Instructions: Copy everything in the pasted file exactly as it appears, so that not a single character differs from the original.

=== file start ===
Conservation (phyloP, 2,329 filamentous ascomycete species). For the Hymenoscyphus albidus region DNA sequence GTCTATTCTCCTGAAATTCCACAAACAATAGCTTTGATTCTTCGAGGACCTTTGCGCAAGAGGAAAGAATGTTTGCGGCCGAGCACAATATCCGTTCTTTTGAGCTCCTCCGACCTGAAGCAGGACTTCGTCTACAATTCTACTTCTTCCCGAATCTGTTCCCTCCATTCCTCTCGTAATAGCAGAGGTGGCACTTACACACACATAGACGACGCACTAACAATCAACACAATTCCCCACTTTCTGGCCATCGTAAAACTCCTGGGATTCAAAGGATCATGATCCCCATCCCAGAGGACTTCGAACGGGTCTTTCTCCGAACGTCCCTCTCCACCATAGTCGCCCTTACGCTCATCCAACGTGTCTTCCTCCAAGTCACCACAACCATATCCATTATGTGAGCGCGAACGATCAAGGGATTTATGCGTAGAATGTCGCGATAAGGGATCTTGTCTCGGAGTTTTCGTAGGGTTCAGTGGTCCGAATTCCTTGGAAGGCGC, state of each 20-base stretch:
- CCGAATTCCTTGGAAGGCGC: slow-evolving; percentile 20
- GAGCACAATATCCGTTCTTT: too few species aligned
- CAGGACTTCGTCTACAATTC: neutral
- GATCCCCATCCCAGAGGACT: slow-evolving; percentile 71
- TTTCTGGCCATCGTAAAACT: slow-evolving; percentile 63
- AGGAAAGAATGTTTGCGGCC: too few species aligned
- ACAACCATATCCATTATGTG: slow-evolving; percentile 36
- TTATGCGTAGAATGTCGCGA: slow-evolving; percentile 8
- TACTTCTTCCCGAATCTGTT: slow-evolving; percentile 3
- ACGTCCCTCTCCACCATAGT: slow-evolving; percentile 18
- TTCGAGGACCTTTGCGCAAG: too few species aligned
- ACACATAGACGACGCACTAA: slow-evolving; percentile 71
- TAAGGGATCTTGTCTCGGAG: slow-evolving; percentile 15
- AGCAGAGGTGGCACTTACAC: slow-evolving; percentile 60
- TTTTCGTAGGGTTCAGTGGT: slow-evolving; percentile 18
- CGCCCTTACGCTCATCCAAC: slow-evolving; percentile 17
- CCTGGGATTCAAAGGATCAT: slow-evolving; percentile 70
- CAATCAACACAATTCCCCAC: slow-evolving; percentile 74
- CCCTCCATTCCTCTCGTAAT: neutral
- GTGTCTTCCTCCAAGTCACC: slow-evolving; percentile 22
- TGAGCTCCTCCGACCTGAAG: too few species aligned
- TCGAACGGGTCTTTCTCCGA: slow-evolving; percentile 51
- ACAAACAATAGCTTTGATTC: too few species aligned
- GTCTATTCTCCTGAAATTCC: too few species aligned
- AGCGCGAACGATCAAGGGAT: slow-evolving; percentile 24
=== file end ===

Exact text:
Conservation (phyloP, 2,329 filamentous ascomycete species). For the Hymenoscyphus albidus region DNA sequence GTCTATTCTCCTGAAATTCCACAAACAATAGCTTTGATTCTTCGAGGACCTTTGCGCAAGAGGAAAGAATGTTTGCGGCCGAGCACAATATCCGTTCTTTTGAGCTCCTCCGACCTGAAGCAGGACTTCGTCTACAATTCTACTTCTTCCCGAATCTGTTCCCTCCATTCCTCTCGTAATAGCAGAGGTGGCACTTACACACACATAGACGACGCACTAACAATCAACACAATTCCCCACTTTCTGGCCATCGTAAAACTCCTGGGATTCAAAGGATCATGATCCCCATCCCAGAGGACTTCGAACGGGTCTTTCTCCGAACGTCCCTCTCCACCATAGTCGCCCTTACGCTCATCCAACGTGTCTTCCTCCAAGTCACCACAACCATATCCATTATGTGAGCGCGAACGATCAAGGGATTTATGCGTAGAATGTCGCGATAAGGGATCTTGTCTCGGAGTTTTCGTAGGGTTCAGTGGTCCGAATTCCTTGGAAGGCGC, state of each 20-base stretch:
- CCGAATTCCTTGGAAGGCGC: slow-evolving; percentile 20
- GAGCACAATATCCGTTCTTT: too few species aligned
- CAGGACTTCGTCTACAATTC: neutral
- GATCCCCATCCCAGAGGACT: slow-evolving; percentile 71
- TTTCTGGCCATCGTAAAACT: slow-evolving; percentile 63
- AGGAAAGAATGTTTGCGGCC: too few species aligned
- ACAACCATATCCATTATGTG: slow-evolving; percentile 36
- TTATGCGTAGAATGTCGCGA: slow-evolving; percentile 8
- TACTTCTTCCCGAATCTGTT: slow-evolving; percentile 3
- ACGTCCCTCTCCACCATAGT: slow-evolving; percentile 18
- TTCGAGGACCTTTGCGCAAG: too few species aligned
- ACACATAGACGACGCACTAA: slow-evolving; percentile 71
- TAAGGGATCTTGTCTCGGAG: slow-evolving; percentile 15
- AGCAGAGGTGGCACTTACAC: slow-evolving; percentile 60
- TTTTCGTAGGGTTCAGTGGT: slow-evolving; percentile 18
- CGCCCTTACGCTCATCCAAC: slow-evolving; percentile 17
- CCTGGGATTCAAAGGATCAT: slow-evolving; percentile 70
- CAATCAACACAATTCCCCAC: slow-evolving; percentile 74
- CCCTCCATTCCTCTCGTAAT: neutral
- GTGTCTTCCTCCAAGTCACC: slow-evolving; percentile 22
- TGAGCTCCTCCGACCTGAAG: too few species aligned
- TCGAACGGGTCTTTCTCCGA: slow-evolving; percentile 51
- ACAAACAATAGCTTTGATTC: too few species aligned
- GTCTATTCTCCTGAAATTCC: too few species aligned
- AGCGCGAACGATCAAGGGAT: slow-evolving; percentile 24